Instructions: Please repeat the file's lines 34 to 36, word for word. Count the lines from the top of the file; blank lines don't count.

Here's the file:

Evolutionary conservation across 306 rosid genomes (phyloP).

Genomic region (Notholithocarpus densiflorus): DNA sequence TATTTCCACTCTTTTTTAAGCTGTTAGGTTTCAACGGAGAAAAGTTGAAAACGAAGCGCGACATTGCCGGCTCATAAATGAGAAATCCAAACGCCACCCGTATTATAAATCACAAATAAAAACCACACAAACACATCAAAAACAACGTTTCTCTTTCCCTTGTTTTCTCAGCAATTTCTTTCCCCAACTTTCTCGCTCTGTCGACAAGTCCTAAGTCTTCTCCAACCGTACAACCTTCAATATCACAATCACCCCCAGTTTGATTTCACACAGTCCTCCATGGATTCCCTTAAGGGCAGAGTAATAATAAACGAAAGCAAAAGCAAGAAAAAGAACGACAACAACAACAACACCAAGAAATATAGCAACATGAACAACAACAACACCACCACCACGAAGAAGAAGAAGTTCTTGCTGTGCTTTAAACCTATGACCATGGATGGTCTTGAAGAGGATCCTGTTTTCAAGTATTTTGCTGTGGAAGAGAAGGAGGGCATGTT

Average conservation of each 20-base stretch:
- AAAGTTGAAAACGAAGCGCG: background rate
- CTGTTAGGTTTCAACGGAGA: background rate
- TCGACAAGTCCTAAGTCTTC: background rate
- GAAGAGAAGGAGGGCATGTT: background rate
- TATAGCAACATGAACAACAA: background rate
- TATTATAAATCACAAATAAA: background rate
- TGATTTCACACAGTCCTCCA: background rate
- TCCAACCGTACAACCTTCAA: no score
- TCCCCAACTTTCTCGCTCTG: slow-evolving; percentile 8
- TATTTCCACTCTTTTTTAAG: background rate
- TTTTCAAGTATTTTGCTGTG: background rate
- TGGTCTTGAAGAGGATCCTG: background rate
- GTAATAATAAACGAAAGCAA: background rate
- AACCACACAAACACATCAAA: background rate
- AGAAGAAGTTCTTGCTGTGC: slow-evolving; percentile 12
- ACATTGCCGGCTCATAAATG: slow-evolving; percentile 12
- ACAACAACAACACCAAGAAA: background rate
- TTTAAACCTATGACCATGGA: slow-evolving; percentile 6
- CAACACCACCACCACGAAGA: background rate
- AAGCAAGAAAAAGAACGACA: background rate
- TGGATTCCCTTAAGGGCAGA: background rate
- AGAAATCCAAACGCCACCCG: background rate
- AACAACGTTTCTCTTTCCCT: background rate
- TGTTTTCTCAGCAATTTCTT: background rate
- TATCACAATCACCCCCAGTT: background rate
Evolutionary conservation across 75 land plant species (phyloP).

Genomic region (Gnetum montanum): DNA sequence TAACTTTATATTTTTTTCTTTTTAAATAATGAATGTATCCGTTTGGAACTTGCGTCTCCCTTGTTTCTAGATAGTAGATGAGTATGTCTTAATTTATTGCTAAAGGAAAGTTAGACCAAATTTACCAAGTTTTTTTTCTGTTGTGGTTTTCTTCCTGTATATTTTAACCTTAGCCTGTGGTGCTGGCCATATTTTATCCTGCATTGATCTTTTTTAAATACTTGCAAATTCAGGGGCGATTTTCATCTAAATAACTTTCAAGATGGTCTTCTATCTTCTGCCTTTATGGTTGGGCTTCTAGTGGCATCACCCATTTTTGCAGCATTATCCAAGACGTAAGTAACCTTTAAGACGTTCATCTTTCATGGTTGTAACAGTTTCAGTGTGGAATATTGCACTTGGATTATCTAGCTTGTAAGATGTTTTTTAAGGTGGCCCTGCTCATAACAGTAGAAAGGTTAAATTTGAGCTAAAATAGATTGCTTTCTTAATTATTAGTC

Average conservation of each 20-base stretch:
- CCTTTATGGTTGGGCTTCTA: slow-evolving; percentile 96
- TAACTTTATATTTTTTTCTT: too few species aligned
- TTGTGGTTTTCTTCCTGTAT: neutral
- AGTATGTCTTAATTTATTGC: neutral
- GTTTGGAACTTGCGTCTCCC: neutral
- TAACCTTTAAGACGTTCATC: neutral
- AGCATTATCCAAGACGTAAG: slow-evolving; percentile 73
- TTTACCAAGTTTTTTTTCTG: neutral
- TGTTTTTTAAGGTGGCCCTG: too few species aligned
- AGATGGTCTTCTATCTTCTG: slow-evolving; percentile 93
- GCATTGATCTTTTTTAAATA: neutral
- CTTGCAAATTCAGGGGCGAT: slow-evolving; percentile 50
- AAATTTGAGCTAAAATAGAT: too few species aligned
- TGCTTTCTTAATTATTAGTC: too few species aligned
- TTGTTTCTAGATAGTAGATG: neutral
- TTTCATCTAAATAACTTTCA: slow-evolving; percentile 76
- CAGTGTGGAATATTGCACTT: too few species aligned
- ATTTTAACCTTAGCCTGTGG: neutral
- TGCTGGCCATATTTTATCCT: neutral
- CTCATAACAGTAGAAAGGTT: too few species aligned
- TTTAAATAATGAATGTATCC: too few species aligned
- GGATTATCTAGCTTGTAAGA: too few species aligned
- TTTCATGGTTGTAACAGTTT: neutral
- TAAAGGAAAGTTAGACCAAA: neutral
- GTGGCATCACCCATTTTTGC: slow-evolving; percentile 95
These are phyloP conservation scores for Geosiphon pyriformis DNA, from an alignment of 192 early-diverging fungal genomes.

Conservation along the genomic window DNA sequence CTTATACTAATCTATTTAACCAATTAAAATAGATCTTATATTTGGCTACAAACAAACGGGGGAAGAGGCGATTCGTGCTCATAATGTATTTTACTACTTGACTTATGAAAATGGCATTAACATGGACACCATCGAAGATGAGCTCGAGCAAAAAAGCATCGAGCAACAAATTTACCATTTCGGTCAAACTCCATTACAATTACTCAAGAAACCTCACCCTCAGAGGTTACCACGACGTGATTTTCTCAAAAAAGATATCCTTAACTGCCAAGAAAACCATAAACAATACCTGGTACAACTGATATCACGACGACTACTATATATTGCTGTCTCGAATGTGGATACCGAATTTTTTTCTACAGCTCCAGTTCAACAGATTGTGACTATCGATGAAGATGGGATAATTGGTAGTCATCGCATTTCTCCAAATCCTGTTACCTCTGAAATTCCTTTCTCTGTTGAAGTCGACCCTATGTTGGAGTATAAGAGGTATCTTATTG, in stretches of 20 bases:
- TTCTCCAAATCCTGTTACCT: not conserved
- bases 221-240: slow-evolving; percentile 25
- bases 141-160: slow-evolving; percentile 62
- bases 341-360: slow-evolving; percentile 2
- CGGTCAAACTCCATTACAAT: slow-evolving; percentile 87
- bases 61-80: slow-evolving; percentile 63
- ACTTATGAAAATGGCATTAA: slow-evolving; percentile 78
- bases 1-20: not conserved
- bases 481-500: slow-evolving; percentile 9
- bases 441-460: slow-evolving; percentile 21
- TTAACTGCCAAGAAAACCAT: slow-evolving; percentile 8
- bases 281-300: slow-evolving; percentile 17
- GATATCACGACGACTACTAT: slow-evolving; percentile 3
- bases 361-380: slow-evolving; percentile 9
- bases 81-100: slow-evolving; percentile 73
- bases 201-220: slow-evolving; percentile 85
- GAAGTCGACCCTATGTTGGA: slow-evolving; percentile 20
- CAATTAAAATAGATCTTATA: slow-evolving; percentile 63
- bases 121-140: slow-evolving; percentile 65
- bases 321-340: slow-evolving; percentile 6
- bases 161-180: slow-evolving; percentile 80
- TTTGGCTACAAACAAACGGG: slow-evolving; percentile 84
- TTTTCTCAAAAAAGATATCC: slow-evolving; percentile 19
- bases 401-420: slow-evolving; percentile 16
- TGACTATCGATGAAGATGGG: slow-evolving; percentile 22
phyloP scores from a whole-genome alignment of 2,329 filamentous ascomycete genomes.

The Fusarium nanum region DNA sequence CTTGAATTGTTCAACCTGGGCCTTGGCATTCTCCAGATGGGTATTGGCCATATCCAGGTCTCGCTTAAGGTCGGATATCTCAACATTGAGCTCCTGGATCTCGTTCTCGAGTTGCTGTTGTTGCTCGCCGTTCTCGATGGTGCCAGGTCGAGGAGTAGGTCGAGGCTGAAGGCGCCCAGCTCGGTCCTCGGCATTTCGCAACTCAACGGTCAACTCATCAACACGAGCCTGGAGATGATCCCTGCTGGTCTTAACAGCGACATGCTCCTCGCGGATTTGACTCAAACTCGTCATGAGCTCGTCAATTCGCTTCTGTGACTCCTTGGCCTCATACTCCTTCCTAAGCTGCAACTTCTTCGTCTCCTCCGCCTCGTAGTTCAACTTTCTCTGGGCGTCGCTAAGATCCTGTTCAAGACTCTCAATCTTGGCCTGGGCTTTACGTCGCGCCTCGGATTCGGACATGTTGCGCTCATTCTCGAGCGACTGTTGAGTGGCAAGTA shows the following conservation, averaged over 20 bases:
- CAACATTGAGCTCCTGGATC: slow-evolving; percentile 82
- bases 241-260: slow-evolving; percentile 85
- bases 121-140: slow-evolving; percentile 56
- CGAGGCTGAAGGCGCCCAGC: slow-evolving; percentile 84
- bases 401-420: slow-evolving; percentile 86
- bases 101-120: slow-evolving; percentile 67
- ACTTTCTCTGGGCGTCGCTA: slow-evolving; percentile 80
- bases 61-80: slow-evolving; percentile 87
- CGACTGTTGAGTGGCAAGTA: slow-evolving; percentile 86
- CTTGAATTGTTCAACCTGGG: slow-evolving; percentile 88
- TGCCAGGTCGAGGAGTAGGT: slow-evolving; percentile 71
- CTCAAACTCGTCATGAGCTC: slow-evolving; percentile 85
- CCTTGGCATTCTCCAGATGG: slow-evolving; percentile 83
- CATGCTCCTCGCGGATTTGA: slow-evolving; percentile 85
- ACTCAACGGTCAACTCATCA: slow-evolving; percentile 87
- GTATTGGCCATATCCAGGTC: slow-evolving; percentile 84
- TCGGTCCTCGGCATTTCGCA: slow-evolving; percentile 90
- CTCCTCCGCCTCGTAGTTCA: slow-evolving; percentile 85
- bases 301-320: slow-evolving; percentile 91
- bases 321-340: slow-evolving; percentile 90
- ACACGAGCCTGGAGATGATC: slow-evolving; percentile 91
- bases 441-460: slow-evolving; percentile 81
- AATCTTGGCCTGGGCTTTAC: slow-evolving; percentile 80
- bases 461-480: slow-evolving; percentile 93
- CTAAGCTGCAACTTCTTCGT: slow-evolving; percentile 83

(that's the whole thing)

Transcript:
- TTGTGGTTTTCTTCCTGTAT: neutral
- AGTATGTCTTAATTTATTGC: neutral
- GTTTGGAACTTGCGTCTCCC: neutral